By Christine Vasallo

 

There are a bevy of data analysis tool (DAT) options out there for Introductory Statistics instructors and their students—some are strictly online (Internet connection required), whereas others are desktop applications.

Deciding which tool will enhance, not inhibit, a student’s comprehension of Intro Stats concepts takes some heavy analysis of its own.

Questions to Consider When Evaluating Data Analysis Tools

Here are a few questions to consider when you evaluate systems. They’re ones we’ve often heard instructors ask as they consider both their own teaching style and student population:

  1. How much coding is required for my students to learn before they can apply Intro Stats concepts to the DAT output?

Often there is a long ramp up time for students to acquire proficiency. For an Intro Stats course, you may want to consider a tool with a low learning curve. They’ll be more time to devote to the analysis of the output—rather than the creation of it.

  1. Do my students have easy access to a computer with continuous Internet connection, or do they have limited connectivity?

 According to a Pew Research Center analysis of a 2013 American Community Survey, “Among households with incomes below $20,000, most do not have an Internet subscription for a computer, cell phone or other device, though they may have free access at a local library or elsewhere.” However, a local library may only allow for a limited number of minutes online.  If some of your students have limited Internet access, consider a DAT that is a downloadable and can be used offline. The TI calculators are also great for students without a computer.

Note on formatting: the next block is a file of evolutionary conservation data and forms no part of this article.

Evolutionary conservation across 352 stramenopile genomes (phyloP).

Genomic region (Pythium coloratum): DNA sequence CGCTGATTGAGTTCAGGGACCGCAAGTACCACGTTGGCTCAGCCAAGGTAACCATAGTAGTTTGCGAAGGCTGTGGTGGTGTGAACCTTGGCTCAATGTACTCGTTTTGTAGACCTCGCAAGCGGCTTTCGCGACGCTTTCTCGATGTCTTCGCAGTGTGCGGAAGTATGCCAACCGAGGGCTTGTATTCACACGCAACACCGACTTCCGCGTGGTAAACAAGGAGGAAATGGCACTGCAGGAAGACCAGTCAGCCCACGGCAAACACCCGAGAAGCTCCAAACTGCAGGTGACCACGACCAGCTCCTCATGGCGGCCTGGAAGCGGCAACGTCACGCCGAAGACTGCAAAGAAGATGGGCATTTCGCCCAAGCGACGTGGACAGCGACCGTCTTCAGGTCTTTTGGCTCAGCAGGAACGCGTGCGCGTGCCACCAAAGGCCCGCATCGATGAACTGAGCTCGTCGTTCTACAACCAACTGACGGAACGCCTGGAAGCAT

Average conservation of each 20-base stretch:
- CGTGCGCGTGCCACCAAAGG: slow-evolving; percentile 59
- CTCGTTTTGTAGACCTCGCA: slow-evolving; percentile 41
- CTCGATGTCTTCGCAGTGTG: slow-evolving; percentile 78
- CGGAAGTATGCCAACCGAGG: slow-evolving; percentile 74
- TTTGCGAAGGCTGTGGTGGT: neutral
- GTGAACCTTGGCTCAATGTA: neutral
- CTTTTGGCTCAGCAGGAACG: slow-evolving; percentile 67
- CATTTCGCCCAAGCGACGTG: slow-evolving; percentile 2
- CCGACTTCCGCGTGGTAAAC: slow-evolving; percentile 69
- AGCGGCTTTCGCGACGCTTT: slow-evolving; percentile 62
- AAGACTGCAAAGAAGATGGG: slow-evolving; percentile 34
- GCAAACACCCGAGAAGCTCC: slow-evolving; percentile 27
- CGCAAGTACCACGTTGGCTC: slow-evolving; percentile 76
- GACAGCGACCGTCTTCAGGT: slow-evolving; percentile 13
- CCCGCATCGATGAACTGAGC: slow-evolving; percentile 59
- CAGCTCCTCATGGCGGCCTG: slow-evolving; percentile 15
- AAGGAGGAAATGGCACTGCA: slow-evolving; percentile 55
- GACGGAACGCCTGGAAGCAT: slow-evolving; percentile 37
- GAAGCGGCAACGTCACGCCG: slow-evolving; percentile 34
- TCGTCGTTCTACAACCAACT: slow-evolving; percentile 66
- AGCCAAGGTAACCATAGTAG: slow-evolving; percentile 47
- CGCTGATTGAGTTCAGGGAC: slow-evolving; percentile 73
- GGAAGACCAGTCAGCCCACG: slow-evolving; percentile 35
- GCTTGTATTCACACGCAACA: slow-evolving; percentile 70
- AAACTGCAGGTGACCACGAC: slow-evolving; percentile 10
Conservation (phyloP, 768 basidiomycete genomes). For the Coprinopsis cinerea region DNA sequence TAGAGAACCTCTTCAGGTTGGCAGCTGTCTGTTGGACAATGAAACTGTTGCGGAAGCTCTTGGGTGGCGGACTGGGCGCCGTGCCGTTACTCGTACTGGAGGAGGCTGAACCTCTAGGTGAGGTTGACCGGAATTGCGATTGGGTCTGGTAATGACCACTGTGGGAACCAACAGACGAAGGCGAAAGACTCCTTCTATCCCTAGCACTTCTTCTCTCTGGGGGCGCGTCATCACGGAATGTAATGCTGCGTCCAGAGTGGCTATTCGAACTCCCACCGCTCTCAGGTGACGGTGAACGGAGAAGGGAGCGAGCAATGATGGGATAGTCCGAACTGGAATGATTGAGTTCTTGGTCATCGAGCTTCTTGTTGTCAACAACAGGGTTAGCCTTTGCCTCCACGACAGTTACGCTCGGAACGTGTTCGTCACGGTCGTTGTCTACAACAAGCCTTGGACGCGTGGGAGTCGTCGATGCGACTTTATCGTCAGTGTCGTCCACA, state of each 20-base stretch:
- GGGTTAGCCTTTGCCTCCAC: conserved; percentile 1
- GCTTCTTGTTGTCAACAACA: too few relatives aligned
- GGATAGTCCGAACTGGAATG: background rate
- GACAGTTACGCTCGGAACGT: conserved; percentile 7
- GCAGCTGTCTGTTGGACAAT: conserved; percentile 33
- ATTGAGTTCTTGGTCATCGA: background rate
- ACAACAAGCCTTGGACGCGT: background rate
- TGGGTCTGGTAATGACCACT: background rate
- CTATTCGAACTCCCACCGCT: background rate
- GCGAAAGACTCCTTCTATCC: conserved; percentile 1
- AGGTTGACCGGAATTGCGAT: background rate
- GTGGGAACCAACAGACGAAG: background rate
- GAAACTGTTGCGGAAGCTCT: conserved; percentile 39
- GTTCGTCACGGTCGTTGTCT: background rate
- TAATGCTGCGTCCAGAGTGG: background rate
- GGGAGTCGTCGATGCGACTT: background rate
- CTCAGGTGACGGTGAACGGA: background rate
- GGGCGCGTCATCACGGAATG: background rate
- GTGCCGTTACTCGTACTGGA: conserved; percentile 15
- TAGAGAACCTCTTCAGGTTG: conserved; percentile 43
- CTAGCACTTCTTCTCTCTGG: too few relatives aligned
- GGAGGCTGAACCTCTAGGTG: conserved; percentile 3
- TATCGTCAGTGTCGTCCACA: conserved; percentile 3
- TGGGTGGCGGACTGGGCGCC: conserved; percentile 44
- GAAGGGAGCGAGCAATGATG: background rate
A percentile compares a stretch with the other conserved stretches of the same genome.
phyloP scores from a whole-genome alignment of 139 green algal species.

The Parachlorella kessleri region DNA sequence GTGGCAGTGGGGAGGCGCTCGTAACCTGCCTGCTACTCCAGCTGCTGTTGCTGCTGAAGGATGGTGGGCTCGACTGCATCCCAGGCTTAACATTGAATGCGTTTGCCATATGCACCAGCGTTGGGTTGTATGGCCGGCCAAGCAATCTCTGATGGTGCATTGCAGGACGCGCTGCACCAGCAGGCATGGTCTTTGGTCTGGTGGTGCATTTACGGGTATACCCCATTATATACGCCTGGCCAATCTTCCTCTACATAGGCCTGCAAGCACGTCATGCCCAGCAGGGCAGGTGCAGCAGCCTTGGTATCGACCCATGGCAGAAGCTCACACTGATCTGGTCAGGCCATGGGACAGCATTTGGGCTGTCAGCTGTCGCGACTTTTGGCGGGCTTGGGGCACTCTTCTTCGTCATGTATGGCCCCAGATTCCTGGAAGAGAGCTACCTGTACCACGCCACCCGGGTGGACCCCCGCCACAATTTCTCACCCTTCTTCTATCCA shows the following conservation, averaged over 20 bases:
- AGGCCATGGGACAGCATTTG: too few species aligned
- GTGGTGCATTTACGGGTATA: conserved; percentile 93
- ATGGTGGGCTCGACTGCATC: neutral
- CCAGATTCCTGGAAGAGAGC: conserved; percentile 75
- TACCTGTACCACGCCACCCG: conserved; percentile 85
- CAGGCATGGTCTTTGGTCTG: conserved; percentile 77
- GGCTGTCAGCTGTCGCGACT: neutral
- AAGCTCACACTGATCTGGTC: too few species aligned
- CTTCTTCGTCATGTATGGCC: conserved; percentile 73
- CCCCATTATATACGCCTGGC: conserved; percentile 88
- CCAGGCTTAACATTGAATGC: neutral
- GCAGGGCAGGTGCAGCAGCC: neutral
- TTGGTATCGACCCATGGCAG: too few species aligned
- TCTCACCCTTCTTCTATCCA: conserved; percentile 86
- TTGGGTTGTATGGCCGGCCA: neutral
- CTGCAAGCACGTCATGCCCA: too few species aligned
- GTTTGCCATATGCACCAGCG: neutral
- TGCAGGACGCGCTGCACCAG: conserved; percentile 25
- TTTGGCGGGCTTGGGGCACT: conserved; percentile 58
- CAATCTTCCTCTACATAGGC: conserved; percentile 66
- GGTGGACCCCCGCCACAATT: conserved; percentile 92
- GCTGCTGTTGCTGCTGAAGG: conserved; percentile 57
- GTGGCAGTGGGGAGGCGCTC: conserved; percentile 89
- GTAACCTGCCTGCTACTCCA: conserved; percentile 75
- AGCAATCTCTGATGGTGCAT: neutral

1. What will a DAT cost my institution and/or my students?

 Some DATs, like R, are open-source, i.e. free. However, refer to question #1. Although a powerful tool with a command-driven interface, it lacks point-and-click functionality and may take a large chunk of your class time and assignments for students to learn.

Others, like Excel, are part of a suite of applications, like Windows Office, so you can get more bang for your buck.

DAT companies often provide discounts when bought for the entire university and can be used on university computers. Consider packages that offer student discounts or access codes.

DATs to Consider

Here are a just a few DATs out on the market, varying in cost and Internet accessibility:

For some easy web-based simulations, try:

» Want to learn more? Register for our “Help Students Fight Math Anxiety in Statistics” webinar